Survey lauds Grand Rapids’ quality of life

The findings of a community poll show satisfaction in addition to priority areas for improvement.
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Grand Rapids ranked at the top of comparable cities in opportunities for cultural, arts and music events. Pictured is Channing & Quinn at One Trick Pony in 2017. Courtesy Experience Grand Rapids

Some new findings indicate Grand Rapids maintains a high quality of life in spite of recent challenges.

City officials have obtained the results of Grand Rapids’ 2022 National Community Survey (NCS), a questionnaire that measures a community’s quality of life. This marks the second time the city has participated in the NCS to survey Grand Rapids residents.

Overall, the recent NCS shows residents continue to believe Grand Rapids offers a favorable quality of life, although participants also highlighted areas of improvement.

The NCS methodology includes the measurement of 10 livability factors: economy, mobility, community design, utilities, safety, natural environment, parks and recreation, health and wellness, education, arts and culture, and inclusivity and engagement.

The National Research Center at Polco (NRC) then compared local results against a database of resident opinions and perspectives gathered in surveys from over 600 communities — including 38 peer cities — whose residents evaluated the same kinds of topics.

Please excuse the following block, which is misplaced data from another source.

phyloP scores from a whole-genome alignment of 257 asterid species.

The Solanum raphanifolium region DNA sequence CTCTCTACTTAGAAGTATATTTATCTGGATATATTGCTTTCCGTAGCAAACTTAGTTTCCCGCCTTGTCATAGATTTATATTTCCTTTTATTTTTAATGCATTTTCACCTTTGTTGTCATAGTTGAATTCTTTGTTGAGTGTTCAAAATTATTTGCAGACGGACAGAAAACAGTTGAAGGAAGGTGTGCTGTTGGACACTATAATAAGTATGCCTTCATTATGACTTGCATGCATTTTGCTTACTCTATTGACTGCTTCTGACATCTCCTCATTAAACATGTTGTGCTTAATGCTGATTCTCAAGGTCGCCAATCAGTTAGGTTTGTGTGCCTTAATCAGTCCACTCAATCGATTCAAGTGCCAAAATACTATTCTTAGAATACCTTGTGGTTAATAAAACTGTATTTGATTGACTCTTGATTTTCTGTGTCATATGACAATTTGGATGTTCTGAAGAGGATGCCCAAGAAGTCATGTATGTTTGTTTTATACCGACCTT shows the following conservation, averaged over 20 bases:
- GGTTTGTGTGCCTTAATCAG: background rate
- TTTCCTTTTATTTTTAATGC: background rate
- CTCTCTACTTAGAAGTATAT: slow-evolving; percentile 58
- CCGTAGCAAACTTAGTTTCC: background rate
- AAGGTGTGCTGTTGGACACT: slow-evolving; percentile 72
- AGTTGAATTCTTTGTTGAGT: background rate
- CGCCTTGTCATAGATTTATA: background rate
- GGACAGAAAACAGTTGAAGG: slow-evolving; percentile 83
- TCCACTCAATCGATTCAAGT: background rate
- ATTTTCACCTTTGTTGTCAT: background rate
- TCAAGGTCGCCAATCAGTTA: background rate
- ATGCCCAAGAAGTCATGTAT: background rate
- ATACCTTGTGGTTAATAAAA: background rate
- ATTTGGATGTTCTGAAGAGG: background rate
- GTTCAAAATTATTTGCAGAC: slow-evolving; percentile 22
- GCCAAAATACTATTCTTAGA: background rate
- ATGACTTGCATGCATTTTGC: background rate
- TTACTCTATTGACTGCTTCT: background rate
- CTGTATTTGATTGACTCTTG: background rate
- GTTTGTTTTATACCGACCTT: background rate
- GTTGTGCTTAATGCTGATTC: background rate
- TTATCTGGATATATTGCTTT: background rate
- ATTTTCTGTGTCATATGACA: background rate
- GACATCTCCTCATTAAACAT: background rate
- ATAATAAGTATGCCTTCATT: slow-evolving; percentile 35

Feedback from the survey indicates how well the city is doing not only as a local government but more broadly as a community as well.

The city said it will use this information to assess performance, inform the strategic planning process and make decisions in alignment with accountability. 

“These results demonstrate that despite the challenges of the last two years, Grand Rapids remains a resilient community and a highly desirable place to live, work and raise a family,” City Manager Mark Washington said. “The feedback also informs the implementation of our strategic plan and helps us identify areas where attention is needed so we can prioritize our work and focus resources appropriately.”

According to the 2022 NCS results, Grand Rapids ranked at or near 85th percentile vs. comparable peer cities in eight areas:

  • Opportunities to attend cultural/arts/music activities (No. 1 among peer cities)
  • Community support for the arts (No. 1)
  • Opportunities to attend special events and festivals (No. 1)
  • Water resources (No. 2)
  • Bus or transit services (No. 2)
  • Opportunities for education, culture and arts (No. 3)
  • Ease of travel by public transportation (No. 3)
  • Public library services (No. 3)
  • Overall opportunities for music/culture/arts (No. 3)
  • Employment opportunities (No. 4)

Grand Rapids also scored similar to the national benchmark in areas of mobility, built environment, economy, parks and recreation, health and wellness, education and enrichment, community engagement and utility infrastructure.

The city scored lower than the national benchmark in two opinion areas: safety and natural environment.

Assistant City Manager Doug Matthews presented the benchmark statistics at the Committee of the Whole meeting on July 12 and outlined several other key findings of the report to Mayor Rosalynn Bliss, city commissioners and city administrators.